Perhaps people need to understand some history here. Rene Descartes, in the late 16th, early 17th century, postulated that body, mind, physicality and spirituality belonged to different realms of reality that didn’t interact. On a positive side, it got the Inquisition off the backs of the intellectuals and they quit burning them at the stake for disagreeing with the Church.

The downside was that for 400 years, science has grown up, has arisen and developed as a purely materialist concept and avoided the subject of mind and consciousness, leaving it to the realm of religion. Only with the founding of quantum science in the early part of the 20th century have we realized that the Cartesian Duality is wrong, that body, mind, physicality do interact and they’re interrelated.

Most 20th century academic physicists, and academia as a whole, simply did not want to touch the subject of consciousness. We have seen psychology grow up, and we’ve seen the development of neurophysiology and other much more sophisticated science, but only in the recent years have the tools of quantum mechanics been applied to anything representing human scale size.

It was a dogma throughout most of the 20th century that quantum science only applied to subatomic matter, and we now know that not to be true. One of the major discoveries was Quantum Holography. I have been a strong proponent of helping people understand that during the last decade or so, as it lies at the very bottom of how we know anything. Let me give a couple examples to get that point across.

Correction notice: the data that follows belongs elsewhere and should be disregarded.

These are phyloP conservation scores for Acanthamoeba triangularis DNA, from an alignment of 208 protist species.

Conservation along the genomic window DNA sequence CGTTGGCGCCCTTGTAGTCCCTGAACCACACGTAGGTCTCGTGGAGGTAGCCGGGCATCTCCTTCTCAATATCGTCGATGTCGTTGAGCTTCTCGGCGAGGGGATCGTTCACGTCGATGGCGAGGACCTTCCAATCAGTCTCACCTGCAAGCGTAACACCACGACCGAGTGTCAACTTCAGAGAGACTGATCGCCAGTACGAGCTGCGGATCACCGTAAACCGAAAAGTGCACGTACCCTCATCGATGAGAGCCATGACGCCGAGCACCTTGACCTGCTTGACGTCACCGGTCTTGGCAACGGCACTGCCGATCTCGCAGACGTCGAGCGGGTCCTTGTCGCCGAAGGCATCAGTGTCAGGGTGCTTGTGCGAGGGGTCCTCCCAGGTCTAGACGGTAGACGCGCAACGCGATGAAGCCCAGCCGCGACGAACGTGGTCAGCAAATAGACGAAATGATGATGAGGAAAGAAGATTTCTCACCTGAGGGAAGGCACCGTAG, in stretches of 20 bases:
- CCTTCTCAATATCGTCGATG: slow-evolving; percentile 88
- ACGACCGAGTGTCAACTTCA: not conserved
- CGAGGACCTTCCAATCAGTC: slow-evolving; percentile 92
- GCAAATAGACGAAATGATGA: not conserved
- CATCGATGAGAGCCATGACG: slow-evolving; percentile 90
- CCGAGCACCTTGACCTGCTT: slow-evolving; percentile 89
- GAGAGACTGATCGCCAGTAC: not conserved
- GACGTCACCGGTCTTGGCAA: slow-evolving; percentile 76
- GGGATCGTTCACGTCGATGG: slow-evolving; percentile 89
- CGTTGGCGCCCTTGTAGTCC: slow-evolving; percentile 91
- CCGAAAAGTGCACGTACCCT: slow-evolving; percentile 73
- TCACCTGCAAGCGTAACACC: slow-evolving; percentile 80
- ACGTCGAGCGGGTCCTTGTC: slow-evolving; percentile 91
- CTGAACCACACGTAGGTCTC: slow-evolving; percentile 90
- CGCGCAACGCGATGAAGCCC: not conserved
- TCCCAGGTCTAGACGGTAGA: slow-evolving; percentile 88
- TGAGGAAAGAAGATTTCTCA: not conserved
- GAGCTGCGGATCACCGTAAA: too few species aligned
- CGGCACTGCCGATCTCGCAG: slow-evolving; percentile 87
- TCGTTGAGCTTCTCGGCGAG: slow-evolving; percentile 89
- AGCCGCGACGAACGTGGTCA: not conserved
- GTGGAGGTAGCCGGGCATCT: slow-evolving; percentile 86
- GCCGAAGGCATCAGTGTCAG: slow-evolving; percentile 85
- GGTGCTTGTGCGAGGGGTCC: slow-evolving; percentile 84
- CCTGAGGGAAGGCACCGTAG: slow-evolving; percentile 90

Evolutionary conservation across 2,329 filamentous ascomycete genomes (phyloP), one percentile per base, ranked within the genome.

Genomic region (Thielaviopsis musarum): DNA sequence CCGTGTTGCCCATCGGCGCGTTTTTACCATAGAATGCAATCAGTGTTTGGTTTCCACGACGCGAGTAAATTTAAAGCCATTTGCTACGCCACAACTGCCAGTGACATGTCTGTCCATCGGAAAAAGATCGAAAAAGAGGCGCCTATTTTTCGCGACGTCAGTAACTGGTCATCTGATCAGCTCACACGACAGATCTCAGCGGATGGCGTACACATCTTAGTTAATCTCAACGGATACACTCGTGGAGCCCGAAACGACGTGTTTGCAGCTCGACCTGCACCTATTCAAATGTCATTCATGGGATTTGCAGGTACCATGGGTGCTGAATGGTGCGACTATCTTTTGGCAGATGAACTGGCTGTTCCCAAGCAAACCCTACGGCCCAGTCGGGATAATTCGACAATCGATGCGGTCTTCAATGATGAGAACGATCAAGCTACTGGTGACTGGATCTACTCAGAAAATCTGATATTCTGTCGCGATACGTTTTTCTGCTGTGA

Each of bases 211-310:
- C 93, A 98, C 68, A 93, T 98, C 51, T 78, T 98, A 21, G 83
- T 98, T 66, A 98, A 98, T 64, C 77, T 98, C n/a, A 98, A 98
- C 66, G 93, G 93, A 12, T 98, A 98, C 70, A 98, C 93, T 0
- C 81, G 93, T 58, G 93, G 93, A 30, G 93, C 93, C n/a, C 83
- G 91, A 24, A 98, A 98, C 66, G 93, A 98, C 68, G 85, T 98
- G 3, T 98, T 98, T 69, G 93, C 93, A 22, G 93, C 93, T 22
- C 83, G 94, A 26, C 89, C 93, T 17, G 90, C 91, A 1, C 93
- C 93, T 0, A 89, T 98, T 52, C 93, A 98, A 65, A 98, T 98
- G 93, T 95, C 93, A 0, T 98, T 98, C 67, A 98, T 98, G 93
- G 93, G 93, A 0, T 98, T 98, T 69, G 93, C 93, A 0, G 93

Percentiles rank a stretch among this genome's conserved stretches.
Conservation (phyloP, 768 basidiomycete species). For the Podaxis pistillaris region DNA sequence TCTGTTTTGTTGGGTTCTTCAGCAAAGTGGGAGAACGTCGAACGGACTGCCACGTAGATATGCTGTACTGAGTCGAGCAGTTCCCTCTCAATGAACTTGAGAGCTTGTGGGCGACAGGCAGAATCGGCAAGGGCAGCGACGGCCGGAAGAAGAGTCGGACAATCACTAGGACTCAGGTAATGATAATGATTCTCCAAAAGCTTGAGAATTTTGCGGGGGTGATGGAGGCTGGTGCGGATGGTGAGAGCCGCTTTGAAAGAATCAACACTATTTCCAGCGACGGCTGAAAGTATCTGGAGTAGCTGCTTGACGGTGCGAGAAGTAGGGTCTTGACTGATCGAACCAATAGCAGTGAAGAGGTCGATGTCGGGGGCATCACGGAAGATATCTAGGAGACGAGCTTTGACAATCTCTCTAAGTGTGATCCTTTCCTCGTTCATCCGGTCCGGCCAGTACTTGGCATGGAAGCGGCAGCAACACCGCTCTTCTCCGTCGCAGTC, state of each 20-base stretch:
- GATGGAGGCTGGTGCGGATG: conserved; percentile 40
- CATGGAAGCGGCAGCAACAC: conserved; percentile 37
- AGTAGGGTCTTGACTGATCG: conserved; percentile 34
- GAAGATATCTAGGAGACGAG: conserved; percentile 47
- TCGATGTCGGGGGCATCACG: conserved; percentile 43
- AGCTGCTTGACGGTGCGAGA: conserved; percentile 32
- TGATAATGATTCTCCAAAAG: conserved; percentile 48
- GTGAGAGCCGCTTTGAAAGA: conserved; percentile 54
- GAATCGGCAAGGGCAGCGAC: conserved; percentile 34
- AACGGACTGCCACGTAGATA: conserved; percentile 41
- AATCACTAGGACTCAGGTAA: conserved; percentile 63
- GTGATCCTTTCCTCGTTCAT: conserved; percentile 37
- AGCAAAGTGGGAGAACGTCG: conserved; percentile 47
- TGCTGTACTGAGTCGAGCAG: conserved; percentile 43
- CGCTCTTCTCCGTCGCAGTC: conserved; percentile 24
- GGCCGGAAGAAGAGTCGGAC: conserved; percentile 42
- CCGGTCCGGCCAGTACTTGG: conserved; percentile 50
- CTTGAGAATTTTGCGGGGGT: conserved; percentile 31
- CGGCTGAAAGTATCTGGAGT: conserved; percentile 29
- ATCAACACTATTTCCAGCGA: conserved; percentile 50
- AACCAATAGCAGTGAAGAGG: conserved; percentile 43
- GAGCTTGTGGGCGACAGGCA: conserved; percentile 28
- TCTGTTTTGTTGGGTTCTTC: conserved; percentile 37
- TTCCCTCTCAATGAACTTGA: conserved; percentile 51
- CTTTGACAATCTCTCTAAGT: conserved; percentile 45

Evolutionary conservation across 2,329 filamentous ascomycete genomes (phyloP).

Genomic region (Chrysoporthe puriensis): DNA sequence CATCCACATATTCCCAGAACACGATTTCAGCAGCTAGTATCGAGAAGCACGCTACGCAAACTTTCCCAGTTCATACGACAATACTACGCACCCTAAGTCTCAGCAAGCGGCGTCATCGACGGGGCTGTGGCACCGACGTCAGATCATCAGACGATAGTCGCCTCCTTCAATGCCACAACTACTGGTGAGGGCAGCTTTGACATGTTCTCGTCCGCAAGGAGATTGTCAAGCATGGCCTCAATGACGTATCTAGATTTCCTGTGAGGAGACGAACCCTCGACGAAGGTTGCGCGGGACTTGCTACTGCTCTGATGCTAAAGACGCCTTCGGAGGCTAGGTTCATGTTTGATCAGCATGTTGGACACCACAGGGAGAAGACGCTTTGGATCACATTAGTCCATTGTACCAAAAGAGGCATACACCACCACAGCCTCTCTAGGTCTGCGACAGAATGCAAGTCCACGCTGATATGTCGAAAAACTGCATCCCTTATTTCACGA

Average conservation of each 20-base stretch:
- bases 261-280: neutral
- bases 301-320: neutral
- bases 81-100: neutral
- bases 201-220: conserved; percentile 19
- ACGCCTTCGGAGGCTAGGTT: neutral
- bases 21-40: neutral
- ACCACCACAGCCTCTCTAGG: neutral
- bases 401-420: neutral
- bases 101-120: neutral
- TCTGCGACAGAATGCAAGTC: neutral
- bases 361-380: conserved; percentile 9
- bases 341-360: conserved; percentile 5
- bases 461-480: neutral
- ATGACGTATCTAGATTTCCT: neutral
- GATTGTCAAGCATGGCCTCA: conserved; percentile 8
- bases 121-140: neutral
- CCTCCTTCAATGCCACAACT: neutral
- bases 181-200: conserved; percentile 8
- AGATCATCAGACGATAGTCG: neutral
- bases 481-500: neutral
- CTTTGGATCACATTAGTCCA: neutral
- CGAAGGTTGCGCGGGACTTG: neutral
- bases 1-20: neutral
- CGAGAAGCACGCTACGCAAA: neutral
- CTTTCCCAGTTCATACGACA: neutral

We call our intuition our sixth sense, but in reality it would be called our first sense, because it’s rooted in quantum nature of reality. It was around long before our solar system and our planetary system were even formulated or even organized. It is at the basis of how our normal sensing works. So instead of being our sixth sense or even — using the parapsychological term — “extrasensory perception,” it’s not. It’s at the basis of our perception, and that’s the quantum world.

This is helping us to understand exactly how the quantum world interacts with our scale size, and as a result what we’re starting to see is a quantum biology, it being applied in biology and cosmology and a host of other sciences, because it does really pertain to how we know. It really helps bring epistemology, which is how do we know what we know, out of the realm of philosophy and brings it into the realm of science.

I’ve been very involved in this quantum holographic formalism and helping to explore it as explanatory of the very root of our perceptual capabilities. It is postulated, for example, that this very basic entanglement, at the quantum level, at the level of subatomic matter, is really a part of quantum mechanics. Entanglement can best be understood as this: When subatomic matter is in a process together, subsequently the subatomic particles go apart from each other and go across the universe. When they do this, they will remain entangled. That means if you do something to one, the other one responds immediately, instantaneously.

Let’s postulate that as the most basic act of awareness or knowing that we can demonstrate in science. I postulate that that is the very basis of why we’re conscious at all, that it is this relationship at the quantum level as matter evolves into more complex form, including plants and animals and living substance and ourselves, that this area of consciousness as an awareness becomes more and more complex.